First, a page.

Wednesday, Jun 20, 2018
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Crew tackles Oak Savanna invaders

Work near Southview High aided by grant


Elizabeth Dunson, foreground, joins Matt Pierce and Erika Buri, Olander Park System conservation manager, in spraying invasive species at the Southview Oak Savanna.

BLADE PHOTO/ Kelly McLendon. Enlarge

Wearing camouflage or khaki pants with rain boots, several workers from the Nature Conservancy put on backpack sprayers last week to help eradicate invasive species from the lands of the Southview Oak Savanna, directly behind Southview High School on Sylvania Avenue.

The work, made possible through a Great Lakes Restoration Initiative grant to help clean up toxins, restore wetlands, and combat invasive species, is aided by the Olander Park System.

The workers also manage brush cutting and spraying for other weeds that might have a negative impact.

"We're wildlife freedom fighters," said Matt Pierce, a Northview High School graduate who started as a volunteer with the organization. Soon, he switched careers and took a job with the organization. Although he was stung by a bee during the conservation day, he didn't seem deterred, joking about the incident.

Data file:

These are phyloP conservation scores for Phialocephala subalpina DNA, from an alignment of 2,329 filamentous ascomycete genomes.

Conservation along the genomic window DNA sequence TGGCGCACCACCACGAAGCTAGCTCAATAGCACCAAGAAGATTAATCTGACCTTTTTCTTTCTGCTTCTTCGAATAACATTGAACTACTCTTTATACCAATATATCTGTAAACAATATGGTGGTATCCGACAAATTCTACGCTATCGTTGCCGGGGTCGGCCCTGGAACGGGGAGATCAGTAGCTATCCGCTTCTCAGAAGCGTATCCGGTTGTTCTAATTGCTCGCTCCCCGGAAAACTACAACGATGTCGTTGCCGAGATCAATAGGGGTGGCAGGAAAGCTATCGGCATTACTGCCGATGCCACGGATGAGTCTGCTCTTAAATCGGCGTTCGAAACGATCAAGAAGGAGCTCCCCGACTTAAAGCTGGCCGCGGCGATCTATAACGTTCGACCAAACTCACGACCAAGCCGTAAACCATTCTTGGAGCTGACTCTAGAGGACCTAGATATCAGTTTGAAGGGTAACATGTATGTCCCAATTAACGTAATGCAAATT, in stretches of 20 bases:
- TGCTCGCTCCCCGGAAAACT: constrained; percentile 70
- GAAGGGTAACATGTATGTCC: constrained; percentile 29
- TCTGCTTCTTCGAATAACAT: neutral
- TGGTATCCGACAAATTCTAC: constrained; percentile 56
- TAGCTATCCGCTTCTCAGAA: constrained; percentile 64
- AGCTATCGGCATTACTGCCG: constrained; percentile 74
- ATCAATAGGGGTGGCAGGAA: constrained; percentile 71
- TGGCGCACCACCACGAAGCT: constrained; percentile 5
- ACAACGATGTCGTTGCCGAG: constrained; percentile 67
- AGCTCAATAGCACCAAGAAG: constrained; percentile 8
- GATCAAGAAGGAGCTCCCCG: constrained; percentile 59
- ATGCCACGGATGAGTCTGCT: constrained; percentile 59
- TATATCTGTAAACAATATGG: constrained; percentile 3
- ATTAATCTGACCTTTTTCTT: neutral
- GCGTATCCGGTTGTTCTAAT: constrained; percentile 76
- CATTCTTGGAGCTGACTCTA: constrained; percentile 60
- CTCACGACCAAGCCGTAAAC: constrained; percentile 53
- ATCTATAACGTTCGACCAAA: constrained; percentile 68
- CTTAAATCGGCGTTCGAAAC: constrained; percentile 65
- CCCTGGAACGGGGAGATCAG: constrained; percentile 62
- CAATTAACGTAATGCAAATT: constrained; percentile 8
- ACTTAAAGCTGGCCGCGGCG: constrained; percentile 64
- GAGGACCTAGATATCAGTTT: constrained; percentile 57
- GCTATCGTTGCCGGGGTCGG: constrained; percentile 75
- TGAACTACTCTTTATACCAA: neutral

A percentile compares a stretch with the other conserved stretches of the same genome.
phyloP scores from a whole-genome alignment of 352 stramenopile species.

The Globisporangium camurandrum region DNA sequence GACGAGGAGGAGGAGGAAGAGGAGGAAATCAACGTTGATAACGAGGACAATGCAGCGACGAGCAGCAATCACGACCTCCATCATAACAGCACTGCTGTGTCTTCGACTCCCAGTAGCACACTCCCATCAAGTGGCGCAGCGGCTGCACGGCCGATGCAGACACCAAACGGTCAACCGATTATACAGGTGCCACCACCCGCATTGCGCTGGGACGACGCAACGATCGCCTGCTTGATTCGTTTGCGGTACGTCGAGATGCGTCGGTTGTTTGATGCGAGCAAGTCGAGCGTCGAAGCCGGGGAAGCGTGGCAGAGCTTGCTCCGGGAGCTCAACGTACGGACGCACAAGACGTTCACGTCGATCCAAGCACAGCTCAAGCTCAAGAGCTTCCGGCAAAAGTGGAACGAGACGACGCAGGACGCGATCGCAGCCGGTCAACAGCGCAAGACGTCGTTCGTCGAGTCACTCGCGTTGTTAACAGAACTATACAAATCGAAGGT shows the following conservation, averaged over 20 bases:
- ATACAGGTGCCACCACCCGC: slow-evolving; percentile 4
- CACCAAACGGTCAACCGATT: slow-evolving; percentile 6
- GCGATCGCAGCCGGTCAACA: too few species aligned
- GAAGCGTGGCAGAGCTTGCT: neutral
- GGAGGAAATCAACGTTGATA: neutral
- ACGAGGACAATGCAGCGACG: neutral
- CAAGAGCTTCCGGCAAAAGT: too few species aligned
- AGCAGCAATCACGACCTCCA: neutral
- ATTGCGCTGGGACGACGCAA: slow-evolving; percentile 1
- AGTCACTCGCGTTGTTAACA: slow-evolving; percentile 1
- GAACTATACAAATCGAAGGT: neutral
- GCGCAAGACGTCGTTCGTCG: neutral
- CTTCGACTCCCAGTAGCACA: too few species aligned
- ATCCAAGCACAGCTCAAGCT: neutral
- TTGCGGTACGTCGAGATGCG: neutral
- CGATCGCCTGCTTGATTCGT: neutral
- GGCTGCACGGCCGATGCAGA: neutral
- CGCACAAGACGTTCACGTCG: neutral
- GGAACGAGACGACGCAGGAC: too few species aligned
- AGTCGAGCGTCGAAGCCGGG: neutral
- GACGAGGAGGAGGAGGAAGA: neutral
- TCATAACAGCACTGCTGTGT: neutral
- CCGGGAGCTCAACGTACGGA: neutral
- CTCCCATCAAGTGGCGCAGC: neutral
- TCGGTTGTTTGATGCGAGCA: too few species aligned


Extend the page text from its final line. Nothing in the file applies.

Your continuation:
Erika Buri, conservation manager for the park system, helps coordinate the conservation days and participates in the work. She said the area is the only intact oak savanna inside the city.

In addition to regular maintenance work, seed collection is done to try to propagate the environment's native species, to help reverse any trends of species loss and to protect water quality and decrease flooding.

Some invasive species have the ability to take over plots of land and prey on native plants, which alters the ecosystem.

"We've been managing the [Oak Savanna] site for about 10 to 12 years," Ms. Buri said. She said the seven-acre savanna intersects with the University Parks Bike Trail, which makes it accessible for visits.

"I like to encourage people to visit this site. If you're on the bike trail, take a minute," she said.

Ms. Buri said educational boards near the site give information about the savanna and its plants.

Those who work on the conservation effort said they feel they have a purpose.

"We do restoration work," Sunshine Love said. "Even though we cut down trees." In some areas, cutting down trees can be important for protecting the ecosystem.

Many of the workers from the Nature Conservancy travel across the United States, working on projects like the one at the Oak Savanna.

More information about the savanna is available at

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